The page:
Juan Antonio Leza and David González deconstruct the Gómez Cruzado business model at the Basque Culinary Center

They explained their value proposition for Rioja based on high quality wines that embody the region’s landscape and heritage

28 of February of 2018

Haro, February 2018.- Winemaker-oenologists Juan Antonio Leza and David González shared their Riojan experience with a classroom full of students at the internationally-acclaimed Faculty of Gastonomic Sciences of the BASQUE CULINARY CENTER (BCC) in San Sebastián. Leza and González broke down the revitalization initiative underway at GÓMEZ CRUZADO, a century old winery in el Barrio de la Estación of Haro. This project consists of a wine-growing and making proposal and marketplace positioning for premium wines rooted in Rioja’s landscape and heritage.

Leza and González explained their take on Rioja wine-making to the BCC students. The students in attendance are enrolled in the Sommelier Studies and Enomarketing program at the BCC, coordinated by Pilar García-Granero. Several significant figures from the winemaking sector participated in this seminar to offer students an international multi-disciplinarian take on the wine world, including perspectives from sumillers, cuisine and marketing.

Leza and González recounted their journey that started in the vineyard and led them to join the GÓMEZ CRUZADO project in 2008 as consultants. By 2013, they were embarking on a significant change of direction at the helm of this century-old winery founded in 1886.

Advocating for a quality-based business model in Rioja, Leza pointed out that “the extraordinary market concentration in Rioja has turned the region into a big designation of origin in terms of size, instead of a big designation of origin in reputation. So now, we find ourselves at the point of no return. The next step is to find an intelligent way to allow low-cost, high-volume wineries to co-exist with others wineries, such as GÓMEZ CRUZADO, that are more artisanal and focused on making premium wine. The goal being a regional model that does not pit one type of business against another".

Leza recalled that over the past 30 years the number of grape varieties in this designation of origin has dwindled. Meanwhile, the predominance of Tempranillo has grown, as the region is known for making the best varietal Tempranillo wines. “Diversity is a good thing. It’s always existed, but now it’s beginning to disappear. And there’s more to life than Tempranillo”.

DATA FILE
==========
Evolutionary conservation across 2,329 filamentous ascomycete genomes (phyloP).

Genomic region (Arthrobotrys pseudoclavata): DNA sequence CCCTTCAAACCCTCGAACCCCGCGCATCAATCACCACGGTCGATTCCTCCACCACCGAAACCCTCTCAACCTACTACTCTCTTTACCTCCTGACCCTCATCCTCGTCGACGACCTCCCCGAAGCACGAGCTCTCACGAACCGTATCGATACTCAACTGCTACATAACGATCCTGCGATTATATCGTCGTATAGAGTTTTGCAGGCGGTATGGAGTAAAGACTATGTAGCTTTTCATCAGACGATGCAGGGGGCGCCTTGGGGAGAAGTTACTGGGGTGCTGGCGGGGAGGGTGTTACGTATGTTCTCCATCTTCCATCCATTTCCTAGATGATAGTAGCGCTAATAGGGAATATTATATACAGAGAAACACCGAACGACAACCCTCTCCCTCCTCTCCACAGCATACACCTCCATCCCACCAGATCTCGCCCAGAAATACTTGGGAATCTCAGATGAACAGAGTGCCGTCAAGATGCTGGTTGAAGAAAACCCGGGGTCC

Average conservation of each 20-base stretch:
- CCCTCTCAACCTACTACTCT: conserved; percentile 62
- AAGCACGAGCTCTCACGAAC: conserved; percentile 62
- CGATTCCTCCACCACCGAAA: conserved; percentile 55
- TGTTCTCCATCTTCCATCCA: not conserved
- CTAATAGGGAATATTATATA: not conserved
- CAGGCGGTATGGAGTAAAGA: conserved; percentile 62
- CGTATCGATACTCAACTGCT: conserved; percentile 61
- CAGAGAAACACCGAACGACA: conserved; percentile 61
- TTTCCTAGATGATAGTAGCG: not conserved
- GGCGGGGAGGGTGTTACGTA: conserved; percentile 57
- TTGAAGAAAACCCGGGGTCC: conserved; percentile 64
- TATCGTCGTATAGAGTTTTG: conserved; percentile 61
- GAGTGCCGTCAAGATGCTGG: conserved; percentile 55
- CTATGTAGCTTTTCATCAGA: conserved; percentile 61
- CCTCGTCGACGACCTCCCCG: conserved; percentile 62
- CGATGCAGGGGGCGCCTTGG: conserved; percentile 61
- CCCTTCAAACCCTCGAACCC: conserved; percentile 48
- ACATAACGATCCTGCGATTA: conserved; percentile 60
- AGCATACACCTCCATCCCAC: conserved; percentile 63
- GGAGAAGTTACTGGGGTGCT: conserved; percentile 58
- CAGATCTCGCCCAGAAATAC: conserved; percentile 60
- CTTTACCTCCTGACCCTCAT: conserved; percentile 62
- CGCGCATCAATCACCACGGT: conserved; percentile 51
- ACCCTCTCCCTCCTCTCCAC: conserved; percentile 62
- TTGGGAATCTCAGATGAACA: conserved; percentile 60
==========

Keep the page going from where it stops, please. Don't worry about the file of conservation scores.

Leza also noted that the region’s growing area has increased by 70% over the past three decades. “Soil that is not naturally suited to grape-growing is now being used for vineyards. While the growing area has expanded, the business model has adapted to accommodate greater production and therefore, lower prices – a more globalized approach”.
Regarding the characteristics of high quality wine, Leza declared that “when a bottle is sold at a certain price, the consumer expects it to embody a certain cultural heritage, including history, landscape, cuisine, and local know-how”. He went on to add that “our bush vines are cultural heritage, part of our humanized landscape, including the people of that land. It’s worth our while to safeguard our vineyards for their historical value. It is our duty as wineries to take on this responsibility".

Leza also recognized the challenges inherent to a market like the wine market which is flooded with brands and highly competitive. “Lots of wineries have great ideas and great wines. But they also need the right strategy. So in our case, we decided to set ourselves apart with wisdom and careful consideration”. Regarding the revitalization of GÓMEZ CRUZADO, Leza pointed out: “We chose the high road – and the longest, hardest, slowest and most expensive one. But it’s also the safest and firmest path. If you fail to intentionally position your brand at the right time and place and with the right price, you’ll end up with a low-price business model. You have to care for your brand like a newborn baby. And the brands that prevail and stand the test of time are those based on perseverance, consistency, and years of doing things the right way, on top of the essential ingredient of maximum quality”.

This century-old winery has also promoted wine tourism as a way to find brand ambassadors who are versed in the culture, land and gastronomy of the wine world, and as an important source of sales.

Building a wine portfolio

David González turned to the topic of branding at GÓMEZ CRUZADO. Over the past few years, the winery sought to create a corporate image that, like their wines, honestly portrayed their origins, by starting with the typography from the winery’s beginnings used in advertisements at the turn of the century. It’s a classic take on packaging but “without the dust of age” for a winery that is also “classical in methodology, but contemporary-minded when it comes to wine”.

During a tasting of the entire GÓMEZ CRUZADO collection, which was part of this seminar, González explained how the winery has managed to create a harmonious two-tier portfolio: “Our central family of wines embodies the best of Riojan tradition, with an updated profile. Grapes from different areas in Rioja Alta and Rioja Alavesa are blended to create a certain style of wine”. Our Terroir Selection consists of three wines. Through this collection, the winery explores “the microcosms across the entire region of Rioja. The wide variety in this small region is as diverse as other larger wine-growing areas, such as Bordeaux. The goal is to express privileged winegrowing landscapes found in the foothills of the Sierra Cantabria, Sierra de la Demanda, and Montes Obarenes”.


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